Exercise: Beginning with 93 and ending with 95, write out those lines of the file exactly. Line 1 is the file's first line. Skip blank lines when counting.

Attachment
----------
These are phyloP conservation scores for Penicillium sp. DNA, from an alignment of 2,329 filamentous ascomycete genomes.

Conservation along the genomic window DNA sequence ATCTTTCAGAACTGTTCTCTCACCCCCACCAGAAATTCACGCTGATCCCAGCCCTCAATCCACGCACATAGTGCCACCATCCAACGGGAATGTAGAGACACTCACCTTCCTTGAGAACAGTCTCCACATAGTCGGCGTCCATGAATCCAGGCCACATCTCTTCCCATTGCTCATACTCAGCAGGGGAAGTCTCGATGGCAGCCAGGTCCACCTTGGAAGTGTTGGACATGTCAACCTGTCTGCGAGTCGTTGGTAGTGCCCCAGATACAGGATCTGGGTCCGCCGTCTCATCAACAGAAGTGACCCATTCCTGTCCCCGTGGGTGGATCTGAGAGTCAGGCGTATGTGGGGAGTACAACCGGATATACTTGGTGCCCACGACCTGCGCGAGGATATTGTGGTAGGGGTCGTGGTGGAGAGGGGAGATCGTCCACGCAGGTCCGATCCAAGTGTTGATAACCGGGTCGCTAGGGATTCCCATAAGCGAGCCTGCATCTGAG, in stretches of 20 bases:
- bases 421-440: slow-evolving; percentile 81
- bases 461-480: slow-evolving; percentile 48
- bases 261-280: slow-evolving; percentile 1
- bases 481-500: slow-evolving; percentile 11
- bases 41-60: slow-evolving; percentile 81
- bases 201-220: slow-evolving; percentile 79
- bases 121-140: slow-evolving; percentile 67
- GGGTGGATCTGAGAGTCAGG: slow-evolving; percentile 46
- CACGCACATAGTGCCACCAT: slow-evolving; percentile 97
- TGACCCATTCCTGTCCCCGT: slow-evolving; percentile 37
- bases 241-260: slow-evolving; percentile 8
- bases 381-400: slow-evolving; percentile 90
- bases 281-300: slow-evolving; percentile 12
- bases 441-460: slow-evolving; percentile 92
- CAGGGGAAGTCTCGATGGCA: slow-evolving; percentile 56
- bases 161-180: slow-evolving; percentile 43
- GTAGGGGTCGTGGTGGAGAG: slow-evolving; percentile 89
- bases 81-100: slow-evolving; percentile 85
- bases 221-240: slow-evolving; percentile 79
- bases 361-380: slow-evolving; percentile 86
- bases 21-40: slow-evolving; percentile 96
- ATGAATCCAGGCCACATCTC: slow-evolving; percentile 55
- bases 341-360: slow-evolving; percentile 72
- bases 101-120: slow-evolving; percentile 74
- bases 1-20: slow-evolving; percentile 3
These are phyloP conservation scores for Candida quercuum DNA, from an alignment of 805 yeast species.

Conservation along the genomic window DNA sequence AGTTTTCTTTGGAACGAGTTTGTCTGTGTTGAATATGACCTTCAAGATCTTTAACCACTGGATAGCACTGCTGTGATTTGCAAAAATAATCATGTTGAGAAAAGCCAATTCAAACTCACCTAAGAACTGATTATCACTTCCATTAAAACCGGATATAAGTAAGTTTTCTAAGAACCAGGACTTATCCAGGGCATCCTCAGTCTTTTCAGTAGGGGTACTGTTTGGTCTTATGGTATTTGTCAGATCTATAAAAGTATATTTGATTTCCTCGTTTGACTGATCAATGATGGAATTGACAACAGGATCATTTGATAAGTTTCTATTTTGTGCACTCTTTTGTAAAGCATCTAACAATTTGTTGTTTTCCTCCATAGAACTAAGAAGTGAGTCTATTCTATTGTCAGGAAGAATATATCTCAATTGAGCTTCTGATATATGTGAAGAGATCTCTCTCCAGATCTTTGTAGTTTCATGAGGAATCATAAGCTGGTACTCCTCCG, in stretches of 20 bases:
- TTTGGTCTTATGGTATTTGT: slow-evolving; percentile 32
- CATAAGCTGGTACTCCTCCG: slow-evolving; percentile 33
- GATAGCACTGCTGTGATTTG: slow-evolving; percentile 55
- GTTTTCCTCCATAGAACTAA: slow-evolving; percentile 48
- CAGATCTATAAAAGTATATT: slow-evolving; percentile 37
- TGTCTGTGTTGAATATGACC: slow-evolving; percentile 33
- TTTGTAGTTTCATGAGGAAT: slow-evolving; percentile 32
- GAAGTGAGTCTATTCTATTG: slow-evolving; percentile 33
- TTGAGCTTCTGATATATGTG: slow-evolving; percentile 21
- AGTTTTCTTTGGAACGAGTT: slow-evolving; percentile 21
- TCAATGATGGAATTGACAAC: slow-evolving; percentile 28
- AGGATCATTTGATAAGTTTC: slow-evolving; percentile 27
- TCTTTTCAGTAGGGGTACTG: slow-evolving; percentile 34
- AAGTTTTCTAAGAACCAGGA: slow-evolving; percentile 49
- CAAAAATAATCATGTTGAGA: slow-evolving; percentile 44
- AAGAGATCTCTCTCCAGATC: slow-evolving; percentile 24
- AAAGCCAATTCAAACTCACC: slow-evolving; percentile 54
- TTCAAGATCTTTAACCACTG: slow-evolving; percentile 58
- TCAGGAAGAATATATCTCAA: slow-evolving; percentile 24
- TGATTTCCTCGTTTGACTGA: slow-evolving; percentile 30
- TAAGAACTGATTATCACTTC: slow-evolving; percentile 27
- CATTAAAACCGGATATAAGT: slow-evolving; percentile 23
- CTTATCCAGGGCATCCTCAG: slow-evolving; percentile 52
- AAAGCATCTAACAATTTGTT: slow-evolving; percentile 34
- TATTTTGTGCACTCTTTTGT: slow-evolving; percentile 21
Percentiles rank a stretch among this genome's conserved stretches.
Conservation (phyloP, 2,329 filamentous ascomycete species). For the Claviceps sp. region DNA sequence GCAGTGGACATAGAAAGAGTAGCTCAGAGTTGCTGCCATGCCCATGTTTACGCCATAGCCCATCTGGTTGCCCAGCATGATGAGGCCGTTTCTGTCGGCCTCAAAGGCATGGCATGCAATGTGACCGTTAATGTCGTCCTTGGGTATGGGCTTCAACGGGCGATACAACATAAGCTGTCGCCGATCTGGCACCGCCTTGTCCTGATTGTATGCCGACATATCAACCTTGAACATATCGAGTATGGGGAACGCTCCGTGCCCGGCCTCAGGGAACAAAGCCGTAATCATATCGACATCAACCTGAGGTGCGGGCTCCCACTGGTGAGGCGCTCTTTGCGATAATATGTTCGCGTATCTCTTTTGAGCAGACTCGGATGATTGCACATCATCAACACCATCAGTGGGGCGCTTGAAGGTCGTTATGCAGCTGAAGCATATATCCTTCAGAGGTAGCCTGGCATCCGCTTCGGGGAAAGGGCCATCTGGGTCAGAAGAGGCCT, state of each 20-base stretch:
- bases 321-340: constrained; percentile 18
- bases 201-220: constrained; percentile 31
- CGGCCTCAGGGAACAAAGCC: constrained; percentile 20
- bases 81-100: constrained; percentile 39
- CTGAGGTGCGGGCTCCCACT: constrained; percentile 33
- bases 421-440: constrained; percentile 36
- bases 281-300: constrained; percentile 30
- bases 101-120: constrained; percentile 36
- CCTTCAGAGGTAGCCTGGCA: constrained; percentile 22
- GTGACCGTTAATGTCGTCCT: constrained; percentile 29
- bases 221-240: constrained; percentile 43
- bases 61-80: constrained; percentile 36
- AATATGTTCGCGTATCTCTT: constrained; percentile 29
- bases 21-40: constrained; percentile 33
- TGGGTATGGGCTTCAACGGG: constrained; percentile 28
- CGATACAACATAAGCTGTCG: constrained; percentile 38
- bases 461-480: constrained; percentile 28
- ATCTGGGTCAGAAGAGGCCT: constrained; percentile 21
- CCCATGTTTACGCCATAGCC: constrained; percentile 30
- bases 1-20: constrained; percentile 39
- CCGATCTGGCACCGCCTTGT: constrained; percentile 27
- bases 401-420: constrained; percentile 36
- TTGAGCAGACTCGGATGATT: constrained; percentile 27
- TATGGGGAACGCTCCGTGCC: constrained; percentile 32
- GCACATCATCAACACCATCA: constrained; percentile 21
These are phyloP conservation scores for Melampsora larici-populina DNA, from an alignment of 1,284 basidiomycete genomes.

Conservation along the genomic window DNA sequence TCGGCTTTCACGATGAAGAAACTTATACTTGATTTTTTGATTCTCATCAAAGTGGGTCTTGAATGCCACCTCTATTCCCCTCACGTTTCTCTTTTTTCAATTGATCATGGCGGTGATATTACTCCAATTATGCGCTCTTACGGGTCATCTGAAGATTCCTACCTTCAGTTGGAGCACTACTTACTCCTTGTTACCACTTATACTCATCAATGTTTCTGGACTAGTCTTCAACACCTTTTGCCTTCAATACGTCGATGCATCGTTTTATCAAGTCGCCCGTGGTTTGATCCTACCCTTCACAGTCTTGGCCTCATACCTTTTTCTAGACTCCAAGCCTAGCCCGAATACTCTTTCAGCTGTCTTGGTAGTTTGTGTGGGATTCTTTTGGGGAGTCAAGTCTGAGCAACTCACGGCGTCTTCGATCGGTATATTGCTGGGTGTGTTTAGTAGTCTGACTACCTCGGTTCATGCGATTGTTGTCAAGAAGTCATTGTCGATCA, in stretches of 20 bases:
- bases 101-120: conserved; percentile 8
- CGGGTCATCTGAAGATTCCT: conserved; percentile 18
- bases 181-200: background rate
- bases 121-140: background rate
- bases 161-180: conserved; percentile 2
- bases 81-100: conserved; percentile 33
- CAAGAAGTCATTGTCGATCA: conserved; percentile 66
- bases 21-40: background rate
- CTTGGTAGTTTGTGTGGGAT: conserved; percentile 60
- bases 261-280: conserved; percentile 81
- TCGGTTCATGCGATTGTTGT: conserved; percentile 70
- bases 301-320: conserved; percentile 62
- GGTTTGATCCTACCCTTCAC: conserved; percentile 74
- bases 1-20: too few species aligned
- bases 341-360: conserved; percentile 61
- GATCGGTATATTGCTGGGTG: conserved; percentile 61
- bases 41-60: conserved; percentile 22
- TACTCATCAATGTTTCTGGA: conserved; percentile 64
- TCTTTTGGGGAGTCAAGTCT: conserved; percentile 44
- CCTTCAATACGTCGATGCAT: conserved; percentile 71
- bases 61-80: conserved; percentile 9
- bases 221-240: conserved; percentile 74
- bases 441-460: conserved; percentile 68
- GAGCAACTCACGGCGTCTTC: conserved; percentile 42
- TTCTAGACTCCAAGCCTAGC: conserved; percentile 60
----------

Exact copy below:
- bases 261-280: conserved; percentile 81
- TCGGTTCATGCGATTGTTGT: conserved; percentile 70
- bases 301-320: conserved; percentile 62